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Tom Baker wasn’t getting along with John Nathan Turner, who had just started his tenure as executive producer.  His main problem was that Turner had proposed a change in wardrobe. Turner wasn’t worried; now he could take the show in a whole new direction for a modern audience. The 80’s were underway.

Changes

  • Peter Davison is the first Doctor since Troughton to only have one opening. It’s basically the same as Tom Baker’s final season.
  • The show now aired twice a week rather than once.
  • In “The Visitation”, the Sonic Screwdriver was destroyed. Turner thought it had become a crutch.
  • First Children in Need Special: “The Five Doctors (also the 20th Anniversary episode)

About Peter Davison

Peter Davison was born Peter Moffett on April 13, 1951 in Streatham, London. He started acting as a member of the Byfleet Players, an amateur company.

He studied at the Central School of Speech and Drama. His first job as an actor was stage manager at the Nottingham Playhouse. It was here that he adopted his stage name so as not to be confused with director Peter Moffatt.

In 1975, he got his first TV gig in an episode of The Tomorrow People. It was in 1978 that he got his most famous role outside of Doctor Who, Tristan in All Creatures Great and Small. He also played in the TV version of Hitchhiker’s Guide to the Galaxy.

Peter Davison was the youngest to play the role before Matt Smith.  He was twenty-nine at the time. After his era concluded, Peter Davison returned to the role for charity and Big Finish.

Post-Doctor Who he has appeared in programs such as A Very Peculiar Practice and Magnum PI.

Conclusion

I like Peter Davison’s gentler approach to the Doctor. To me, it doesn’t seem as if he tried to outdo Tom Baker.

My biggest problem with the Davison era is that the TARDIS seems crowded.  For the first half, there’s too many companions and it seems as if the writers had trouble fleshing them out.  The latter half seems much better.

The Companions

Adric

Adric is one of the most hated companions. But to me, he doesn’t deserve the “Wesley Crusher of Doctor Who” title.  He’s not a Gary Stu, because the Doctor is still allowed to be competent. Wesley Crusher caused that a lot.

Nyssa

Nyssa is my favorite companion from this era.  She is pretty, kind, smart, and most of all, stoic. Here is someone who lost everything dear to her, but presses on.

Tegan Jovanka

Tegan is one of my least favorite companions.  She doesn’t seem as courageous as some of the others and I think she hinders the story.  I also don’t like her voice.

Vislor Turlough (Mark Strickson)

First Appearance: Mawdryn Undead”

Last Appearance: Planet of Fire”

Vislor is a first for the show.  He’s a companion who starts out working for the Black Guardian. I don’t really think he reformed; he was just saving his own skin.

Kamellion

First Appearance: The King’s Demons”

Last Appearance: “Planet of Fire”

Kamellion is a great idea, but a bad execution.  He was an actual android who could move and even mime speech.  There’s just one problem: his inventor died after “The King’s Demons” and left no instructions for how to operate it.

Peripugliam “Peri” Brown (Nicole Bryant)

First Appearance: “Planet of Fire”

Last Appearance: “Mindwarp” (with 6th Doctor)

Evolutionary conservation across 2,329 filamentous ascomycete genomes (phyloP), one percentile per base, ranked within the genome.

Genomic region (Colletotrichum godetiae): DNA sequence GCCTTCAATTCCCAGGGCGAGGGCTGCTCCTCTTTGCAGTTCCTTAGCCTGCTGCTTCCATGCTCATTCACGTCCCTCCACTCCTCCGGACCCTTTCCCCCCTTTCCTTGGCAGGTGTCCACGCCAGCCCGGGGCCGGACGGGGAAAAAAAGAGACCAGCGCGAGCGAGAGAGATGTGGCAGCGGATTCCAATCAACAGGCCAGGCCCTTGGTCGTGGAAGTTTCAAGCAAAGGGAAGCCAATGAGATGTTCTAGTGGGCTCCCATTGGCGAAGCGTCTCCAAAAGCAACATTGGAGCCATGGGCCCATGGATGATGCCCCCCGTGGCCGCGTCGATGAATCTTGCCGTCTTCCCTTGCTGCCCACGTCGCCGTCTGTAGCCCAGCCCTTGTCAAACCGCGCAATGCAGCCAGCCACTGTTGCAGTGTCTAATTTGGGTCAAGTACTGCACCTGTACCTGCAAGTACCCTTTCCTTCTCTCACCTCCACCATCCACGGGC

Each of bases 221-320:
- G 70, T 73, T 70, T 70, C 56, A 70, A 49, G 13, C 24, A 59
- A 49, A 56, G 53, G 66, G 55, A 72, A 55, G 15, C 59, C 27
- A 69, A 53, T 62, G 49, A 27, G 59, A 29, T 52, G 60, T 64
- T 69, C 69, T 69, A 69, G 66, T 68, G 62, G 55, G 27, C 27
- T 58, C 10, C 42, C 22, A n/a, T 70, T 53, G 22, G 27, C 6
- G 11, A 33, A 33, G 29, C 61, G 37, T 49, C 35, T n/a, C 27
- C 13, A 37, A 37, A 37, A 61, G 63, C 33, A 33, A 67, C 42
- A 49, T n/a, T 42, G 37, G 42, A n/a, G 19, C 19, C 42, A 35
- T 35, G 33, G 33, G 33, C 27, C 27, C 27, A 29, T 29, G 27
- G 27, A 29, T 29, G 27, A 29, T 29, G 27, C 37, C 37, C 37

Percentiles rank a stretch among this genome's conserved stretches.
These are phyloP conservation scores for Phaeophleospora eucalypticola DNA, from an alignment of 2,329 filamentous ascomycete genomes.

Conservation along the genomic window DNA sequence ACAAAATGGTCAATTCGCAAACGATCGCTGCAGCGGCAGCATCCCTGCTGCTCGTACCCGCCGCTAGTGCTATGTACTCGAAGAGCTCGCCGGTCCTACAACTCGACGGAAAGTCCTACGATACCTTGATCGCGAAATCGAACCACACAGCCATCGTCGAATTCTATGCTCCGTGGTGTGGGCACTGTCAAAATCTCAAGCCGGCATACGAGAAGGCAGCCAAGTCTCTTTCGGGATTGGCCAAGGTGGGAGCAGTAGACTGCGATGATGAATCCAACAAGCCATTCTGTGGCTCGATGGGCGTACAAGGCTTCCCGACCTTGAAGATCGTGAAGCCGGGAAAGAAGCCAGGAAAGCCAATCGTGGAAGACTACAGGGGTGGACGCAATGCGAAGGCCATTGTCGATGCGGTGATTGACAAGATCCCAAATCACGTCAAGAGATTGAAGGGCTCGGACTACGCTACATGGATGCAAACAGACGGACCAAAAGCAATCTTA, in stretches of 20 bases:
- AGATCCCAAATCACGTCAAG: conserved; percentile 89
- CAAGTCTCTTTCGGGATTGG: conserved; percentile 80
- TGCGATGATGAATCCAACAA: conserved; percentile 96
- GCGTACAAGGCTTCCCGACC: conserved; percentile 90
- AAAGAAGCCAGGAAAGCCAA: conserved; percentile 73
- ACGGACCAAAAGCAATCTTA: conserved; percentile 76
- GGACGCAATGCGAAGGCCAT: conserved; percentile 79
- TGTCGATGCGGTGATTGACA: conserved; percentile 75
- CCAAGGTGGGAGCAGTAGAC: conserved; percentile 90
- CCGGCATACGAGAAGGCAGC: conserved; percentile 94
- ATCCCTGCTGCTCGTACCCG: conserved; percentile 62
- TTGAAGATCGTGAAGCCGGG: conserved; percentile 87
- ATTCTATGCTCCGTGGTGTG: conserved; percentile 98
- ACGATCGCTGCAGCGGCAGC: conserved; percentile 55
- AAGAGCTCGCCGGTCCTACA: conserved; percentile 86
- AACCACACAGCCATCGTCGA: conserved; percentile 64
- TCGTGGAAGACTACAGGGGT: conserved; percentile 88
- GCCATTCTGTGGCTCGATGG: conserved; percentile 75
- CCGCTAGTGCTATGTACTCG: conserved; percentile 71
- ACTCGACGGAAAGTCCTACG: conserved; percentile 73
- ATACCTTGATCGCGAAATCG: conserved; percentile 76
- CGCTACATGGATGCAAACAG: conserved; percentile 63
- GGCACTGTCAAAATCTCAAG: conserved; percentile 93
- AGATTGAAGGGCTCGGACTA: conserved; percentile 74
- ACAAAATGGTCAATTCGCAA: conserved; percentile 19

Peri was supposed to be American, but you’d never know it from her voice.  Her most memorable moment in this era is out-shouting the Master in her first story.  I’ll talk more about her next time.

Best Stories


Castrovalva (4 episodes)

This is the final story in the trilogy that introduces Anthony Ainley as the Master. It’s a bit on the surreal side, but has some great moments.

Black Orchid (2 episodes)

Black Orchid is a solid period piece and mystery.  In my opinion, it’s one of the few good two-parters and makes good use of its time.

Earthshock (4 episodes)

This is Adric’s best story from this era and unfortunately his last. His final moments are well-acted.

The Arc of Infinity (4 episodes)

Omega returns to steal the Doctor’s life force. This features some great moments for Nyssa, and is one of her best stories.  We also see an excellent performance from Colin Baker, who we’ll talk about next time.

The Black Guardian Trilogy (4 episodes each)

Mawdryn Undead 

Terminus

Enlightenment

This story brings back one of my favorite villains, The Black Guardian. It’s well-paced and a unique trilogy. Mawdryn brings back the Brigadier (the original idea was to bring back Ian Chesterton, but William Russel was unavailable). Terminus is one the best departure episodes.

The Five Doctors

This is my favorite multi-doctor epic. It’s great to see all the characters again and it’s just all-out fun. Richard Hudnall does a great job as the First Doctor. It’s a must for any true Whovian.

Frontios (4 episodes)

Christopher Bidmead is a writer who was brought in by Turner during Tom Baker’s era. This is by far his best story for the show.  He’s the one who came up with the “brainy specs” so watch for them!

Resurrection of the Daleks (4 episodes)

The Daleks make their obligatory appearance and there’s lots of action in this story. It’s one of my favorite Dalek stories.

The Caves of Androzani (4 episodes)

Robert Holmes is back for an excellent story (I promise this is the last time I fawn over him). This has a solid villain (thanks to Christopher Gable’s superb acting) and features some great acting from Peter Davison. He truly went out with a bang.

Worst Stories

“Four to Doomsday” (4 episodes)